Possible changes in District 2 polls bring opposition


 By Donna Thornton/News Editor

    Some voters in District 2 raised objections to the possibility of consolidating some polling places during the Sept. 3 public hearing.
    Etowah County District 2 Commissioner Kenney Tidmore provided information about the consolidation plan and the reasons for it. He said the cost of holding a regular election at the four places to be closed is $5,500. Special elections cost even more, he said.
    The county is working toward consolidation of some polling places for financial and other reasons. A new state law mandates polling places be moved from schools for security reasons, and Etowah County Probate Judge Bobby Junkins has recommended moving them from churches, as church property is privately owned.
Junkins said voting at churches eventually will become an issue, and the county should work to avoid it by going ahead with changes.
    Polling would be relocated from Liberty Methodist Church, Ford’s Valley Water Co-op and Union #3 Baptist Church to Hokes Bluff Community Center. The distance between each of the locations and Hokes Bluff Community Center is less than 5 miles, according to Tidmore. The polling place at Black Creek Baptist Church Fellowship Hall would be moved to the Lookout Community Center, approximately 8.9 miles away from the church, according to Tidmore.
    Former Etowah County District 2 Commissioner Perry Gwin voiced his opposition to closing the Liberty church polling place.
    “If it’s not broke, don’t fix it,” Gwin said.
    He said it would cause a lot of inconvenience to people in the area. While he agreed trips to the polls are infrequent, he said “we want to make it as convenient as possible for people.”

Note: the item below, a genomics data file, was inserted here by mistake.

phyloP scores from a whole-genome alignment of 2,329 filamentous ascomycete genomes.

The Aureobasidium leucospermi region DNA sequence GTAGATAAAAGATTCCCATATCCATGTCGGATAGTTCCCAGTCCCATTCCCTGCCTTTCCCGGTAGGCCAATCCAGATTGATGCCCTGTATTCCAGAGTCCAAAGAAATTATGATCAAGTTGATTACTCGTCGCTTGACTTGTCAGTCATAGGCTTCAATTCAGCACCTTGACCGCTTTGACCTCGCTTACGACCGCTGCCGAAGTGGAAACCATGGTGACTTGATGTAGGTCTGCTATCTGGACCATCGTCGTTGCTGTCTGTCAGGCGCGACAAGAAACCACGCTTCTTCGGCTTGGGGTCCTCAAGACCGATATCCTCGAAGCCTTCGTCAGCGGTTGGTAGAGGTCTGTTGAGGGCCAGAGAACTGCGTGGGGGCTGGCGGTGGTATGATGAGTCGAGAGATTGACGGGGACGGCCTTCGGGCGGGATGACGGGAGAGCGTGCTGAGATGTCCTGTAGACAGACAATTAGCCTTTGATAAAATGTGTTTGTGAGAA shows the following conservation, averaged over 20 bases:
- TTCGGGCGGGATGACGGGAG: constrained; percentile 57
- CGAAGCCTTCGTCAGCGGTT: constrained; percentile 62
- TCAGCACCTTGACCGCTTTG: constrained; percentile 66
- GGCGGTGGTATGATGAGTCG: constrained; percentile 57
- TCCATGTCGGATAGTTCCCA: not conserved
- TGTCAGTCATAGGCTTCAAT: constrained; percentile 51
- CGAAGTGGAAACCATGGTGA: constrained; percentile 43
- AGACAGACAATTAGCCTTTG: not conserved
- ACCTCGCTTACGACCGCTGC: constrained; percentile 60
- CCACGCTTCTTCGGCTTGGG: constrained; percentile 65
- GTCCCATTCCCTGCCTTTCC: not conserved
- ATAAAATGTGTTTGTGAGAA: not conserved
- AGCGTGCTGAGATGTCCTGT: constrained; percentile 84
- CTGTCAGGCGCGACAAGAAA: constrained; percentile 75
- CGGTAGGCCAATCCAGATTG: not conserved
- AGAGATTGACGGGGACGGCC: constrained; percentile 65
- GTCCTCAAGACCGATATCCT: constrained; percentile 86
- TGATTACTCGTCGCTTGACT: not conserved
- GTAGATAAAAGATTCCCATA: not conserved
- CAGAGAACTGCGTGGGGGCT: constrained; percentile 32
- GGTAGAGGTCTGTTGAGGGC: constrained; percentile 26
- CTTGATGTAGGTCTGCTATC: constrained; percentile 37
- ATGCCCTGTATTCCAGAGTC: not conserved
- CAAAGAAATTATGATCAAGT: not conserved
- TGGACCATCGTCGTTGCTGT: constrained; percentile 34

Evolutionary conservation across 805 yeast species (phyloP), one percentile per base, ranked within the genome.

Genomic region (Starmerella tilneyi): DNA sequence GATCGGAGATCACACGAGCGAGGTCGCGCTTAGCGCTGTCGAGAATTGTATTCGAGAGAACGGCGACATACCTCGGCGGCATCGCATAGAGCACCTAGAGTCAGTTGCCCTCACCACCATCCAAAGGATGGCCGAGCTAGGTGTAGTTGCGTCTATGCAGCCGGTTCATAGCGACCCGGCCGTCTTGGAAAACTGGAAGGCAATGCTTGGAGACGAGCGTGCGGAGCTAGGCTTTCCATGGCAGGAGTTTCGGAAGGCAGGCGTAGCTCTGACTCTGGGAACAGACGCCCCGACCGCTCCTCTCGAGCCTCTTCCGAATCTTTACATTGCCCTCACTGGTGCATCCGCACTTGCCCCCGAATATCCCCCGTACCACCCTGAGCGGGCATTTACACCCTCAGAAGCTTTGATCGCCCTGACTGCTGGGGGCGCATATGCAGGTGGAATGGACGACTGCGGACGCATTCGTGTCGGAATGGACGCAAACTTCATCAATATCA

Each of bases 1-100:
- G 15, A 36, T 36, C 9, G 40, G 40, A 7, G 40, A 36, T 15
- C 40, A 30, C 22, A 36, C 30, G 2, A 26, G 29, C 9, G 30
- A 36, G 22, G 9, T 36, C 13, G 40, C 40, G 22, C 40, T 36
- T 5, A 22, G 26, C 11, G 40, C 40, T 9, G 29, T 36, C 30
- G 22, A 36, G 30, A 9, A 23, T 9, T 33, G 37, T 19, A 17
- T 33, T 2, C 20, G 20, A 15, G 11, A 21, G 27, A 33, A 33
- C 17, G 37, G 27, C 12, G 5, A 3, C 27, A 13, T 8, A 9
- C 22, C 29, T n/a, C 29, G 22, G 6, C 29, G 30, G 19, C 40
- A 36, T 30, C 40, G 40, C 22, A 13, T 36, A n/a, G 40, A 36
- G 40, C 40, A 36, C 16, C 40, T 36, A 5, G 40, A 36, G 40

Tidmore said people make a trip to Wal-Mart several times a week without worrying about the distance, yet some balk at the prospect of traveling a few extra miles to vote.
    Archie Bone asked that voting remain at Liberty Methodist Church. While he said he understood there might be questions about voting at churches in some areas, he did not believe it would become an issue in his community.
    The church fellowship hall is the community’s only place for public gatherings, and it is used for a variety of kinds of meetings, Bone said.
    Many of the area’s residents are older people who’ve always voted there, he said, and if faced with going somewhere else to vote, Bone said he believed some just won’t vote.
    “It’s the only civic activity we have in our community,” Bone said. “We’d like to keep it.”
    Poll workers from the Ford’s Valley Water Co-op said they believe parking will be a problem if voting is consolidated at the Hokes Bluff Community Center.
    Hokes Bluff Mayor Gary Reeves also expressed concern about parking and space issues at the community center.
According to the information Tidmore provided, consolidation would have approximately 5,275 voters at the community center. He said there would be adequate voting machines, tables, chairs and chairs to accommodate voters, and adequate parking.
    Last week the commission conducted a public hearing on voting changes in District 3, and a public hearing is expected to discuss prospective changes in District 4 on Sept.??? after the commission’s regular meeting.
    The commission plans to vote on any changes that will be made at the same time, in a future commission meeting.

Latest News

Blind Glencoe grad receives Lighthouse Guild scholarship
RaceTrac near I-59 in Gadsden installing four EV chargers
ADRS breaks ground on new location in Gadsden
Community mourns death of beloved Harry ‘Shug’ Butler
Southside bridge replacement project underway

Latest Sports News

Southside’s Thompson highlights All-Gadsden Metro boys soccer team
Westbrook's Machen, Southside's Jackson lead off All-Gadsden Metro girls soccer 
Gaston's Bogle, Southside's Webb highlight All-Messenger track and field teams
Power trio highlights All-Messenger softball
Robby Davis has clear vision for Gadsden City baseball program